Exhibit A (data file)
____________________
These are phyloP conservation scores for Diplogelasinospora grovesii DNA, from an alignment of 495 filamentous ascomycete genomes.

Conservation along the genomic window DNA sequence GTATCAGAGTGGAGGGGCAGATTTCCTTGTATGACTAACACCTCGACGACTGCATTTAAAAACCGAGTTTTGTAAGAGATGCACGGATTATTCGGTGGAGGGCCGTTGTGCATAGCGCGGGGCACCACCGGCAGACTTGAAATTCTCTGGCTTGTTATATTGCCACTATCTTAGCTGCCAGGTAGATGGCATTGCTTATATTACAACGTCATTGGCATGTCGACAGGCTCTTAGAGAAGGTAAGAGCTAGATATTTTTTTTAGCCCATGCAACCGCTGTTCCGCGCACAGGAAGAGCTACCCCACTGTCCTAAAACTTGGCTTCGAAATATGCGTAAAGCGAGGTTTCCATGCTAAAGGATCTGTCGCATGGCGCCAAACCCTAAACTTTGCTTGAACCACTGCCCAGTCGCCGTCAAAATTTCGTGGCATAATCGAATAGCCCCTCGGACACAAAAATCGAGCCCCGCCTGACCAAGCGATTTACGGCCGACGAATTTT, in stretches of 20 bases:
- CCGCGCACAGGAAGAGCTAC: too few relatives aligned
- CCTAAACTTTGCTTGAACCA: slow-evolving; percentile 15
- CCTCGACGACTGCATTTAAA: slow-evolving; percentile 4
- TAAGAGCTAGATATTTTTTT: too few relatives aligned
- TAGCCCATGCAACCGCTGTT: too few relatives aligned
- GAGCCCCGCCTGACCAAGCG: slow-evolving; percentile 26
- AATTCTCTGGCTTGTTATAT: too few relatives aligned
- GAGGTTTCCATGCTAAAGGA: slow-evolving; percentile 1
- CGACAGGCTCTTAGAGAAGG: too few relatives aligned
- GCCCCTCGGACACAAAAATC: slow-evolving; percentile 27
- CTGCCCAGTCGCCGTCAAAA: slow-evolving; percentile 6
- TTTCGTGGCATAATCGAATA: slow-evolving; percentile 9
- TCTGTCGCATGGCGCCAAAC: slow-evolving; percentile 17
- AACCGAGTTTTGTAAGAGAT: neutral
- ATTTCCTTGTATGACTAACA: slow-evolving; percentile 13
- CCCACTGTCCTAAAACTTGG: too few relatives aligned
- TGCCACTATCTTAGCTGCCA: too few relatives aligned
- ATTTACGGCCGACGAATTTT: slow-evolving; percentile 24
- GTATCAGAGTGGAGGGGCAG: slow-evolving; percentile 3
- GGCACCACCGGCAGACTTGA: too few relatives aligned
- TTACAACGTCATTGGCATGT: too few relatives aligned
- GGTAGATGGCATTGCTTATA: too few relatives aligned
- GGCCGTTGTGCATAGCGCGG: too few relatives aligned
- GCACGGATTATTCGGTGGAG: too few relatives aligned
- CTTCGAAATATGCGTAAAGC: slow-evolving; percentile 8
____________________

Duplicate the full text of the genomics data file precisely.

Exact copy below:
These are phyloP conservation scores for Diplogelasinospora grovesii DNA, from an alignment of 495 filamentous ascomycete genomes.

Conservation along the genomic window DNA sequence GTATCAGAGTGGAGGGGCAGATTTCCTTGTATGACTAACACCTCGACGACTGCATTTAAAAACCGAGTTTTGTAAGAGATGCACGGATTATTCGGTGGAGGGCCGTTGTGCATAGCGCGGGGCACCACCGGCAGACTTGAAATTCTCTGGCTTGTTATATTGCCACTATCTTAGCTGCCAGGTAGATGGCATTGCTTATATTACAACGTCATTGGCATGTCGACAGGCTCTTAGAGAAGGTAAGAGCTAGATATTTTTTTTAGCCCATGCAACCGCTGTTCCGCGCACAGGAAGAGCTACCCCACTGTCCTAAAACTTGGCTTCGAAATATGCGTAAAGCGAGGTTTCCATGCTAAAGGATCTGTCGCATGGCGCCAAACCCTAAACTTTGCTTGAACCACTGCCCAGTCGCCGTCAAAATTTCGTGGCATAATCGAATAGCCCCTCGGACACAAAAATCGAGCCCCGCCTGACCAAGCGATTTACGGCCGACGAATTTT, in stretches of 20 bases:
- CCGCGCACAGGAAGAGCTAC: too few relatives aligned
- CCTAAACTTTGCTTGAACCA: slow-evolving; percentile 15
- CCTCGACGACTGCATTTAAA: slow-evolving; percentile 4
- TAAGAGCTAGATATTTTTTT: too few relatives aligned
- TAGCCCATGCAACCGCTGTT: too few relatives aligned
- GAGCCCCGCCTGACCAAGCG: slow-evolving; percentile 26
- AATTCTCTGGCTTGTTATAT: too few relatives aligned
- GAGGTTTCCATGCTAAAGGA: slow-evolving; percentile 1
- CGACAGGCTCTTAGAGAAGG: too few relatives aligned
- GCCCCTCGGACACAAAAATC: slow-evolving; percentile 27
- CTGCCCAGTCGCCGTCAAAA: slow-evolving; percentile 6
- TTTCGTGGCATAATCGAATA: slow-evolving; percentile 9
- TCTGTCGCATGGCGCCAAAC: slow-evolving; percentile 17
- AACCGAGTTTTGTAAGAGAT: neutral
- ATTTCCTTGTATGACTAACA: slow-evolving; percentile 13
- CCCACTGTCCTAAAACTTGG: too few relatives aligned
- TGCCACTATCTTAGCTGCCA: too few relatives aligned
- ATTTACGGCCGACGAATTTT: slow-evolving; percentile 24
- GTATCAGAGTGGAGGGGCAG: slow-evolving; percentile 3
- GGCACCACCGGCAGACTTGA: too few relatives aligned
- TTACAACGTCATTGGCATGT: too few relatives aligned
- GGTAGATGGCATTGCTTATA: too few relatives aligned
- GGCCGTTGTGCATAGCGCGG: too few relatives aligned
- GCACGGATTATTCGGTGGAG: too few relatives aligned
- CTTCGAAATATGCGTAAAGC: slow-evolving; percentile 8